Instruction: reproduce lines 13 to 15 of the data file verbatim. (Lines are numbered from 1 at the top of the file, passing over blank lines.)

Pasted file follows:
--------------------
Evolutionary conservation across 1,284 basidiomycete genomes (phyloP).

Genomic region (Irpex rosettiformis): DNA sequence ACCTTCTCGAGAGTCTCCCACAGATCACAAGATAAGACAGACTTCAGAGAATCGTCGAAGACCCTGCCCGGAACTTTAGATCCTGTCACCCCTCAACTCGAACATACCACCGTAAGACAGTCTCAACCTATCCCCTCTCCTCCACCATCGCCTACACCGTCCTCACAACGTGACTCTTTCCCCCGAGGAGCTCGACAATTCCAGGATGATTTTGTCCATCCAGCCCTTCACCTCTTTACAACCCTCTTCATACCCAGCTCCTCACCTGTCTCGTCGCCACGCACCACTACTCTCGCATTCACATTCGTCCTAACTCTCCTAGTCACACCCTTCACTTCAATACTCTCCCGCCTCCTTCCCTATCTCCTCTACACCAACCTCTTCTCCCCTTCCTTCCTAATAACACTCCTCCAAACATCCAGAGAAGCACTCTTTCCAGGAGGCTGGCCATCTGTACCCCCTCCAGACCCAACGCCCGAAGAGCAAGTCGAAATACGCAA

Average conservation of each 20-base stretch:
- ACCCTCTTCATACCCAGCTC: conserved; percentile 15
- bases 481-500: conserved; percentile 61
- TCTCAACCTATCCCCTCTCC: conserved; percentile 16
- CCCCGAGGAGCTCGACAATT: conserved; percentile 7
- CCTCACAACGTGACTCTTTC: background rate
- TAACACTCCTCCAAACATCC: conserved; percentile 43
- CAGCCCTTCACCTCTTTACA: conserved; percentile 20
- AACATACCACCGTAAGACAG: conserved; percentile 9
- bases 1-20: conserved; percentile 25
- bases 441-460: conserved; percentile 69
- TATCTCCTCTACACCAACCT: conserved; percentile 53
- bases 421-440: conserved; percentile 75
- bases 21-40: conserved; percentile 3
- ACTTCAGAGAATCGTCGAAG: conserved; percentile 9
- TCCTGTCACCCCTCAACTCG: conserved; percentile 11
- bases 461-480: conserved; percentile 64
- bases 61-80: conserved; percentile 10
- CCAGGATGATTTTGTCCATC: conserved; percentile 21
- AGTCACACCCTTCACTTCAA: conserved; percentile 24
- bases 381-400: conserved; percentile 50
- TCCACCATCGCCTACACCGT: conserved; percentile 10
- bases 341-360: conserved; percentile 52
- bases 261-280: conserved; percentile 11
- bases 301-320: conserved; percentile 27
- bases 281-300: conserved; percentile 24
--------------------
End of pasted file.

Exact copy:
- bases 441-460: conserved; percentile 69
- TATCTCCTCTACACCAACCT: conserved; percentile 53
- bases 421-440: conserved; percentile 75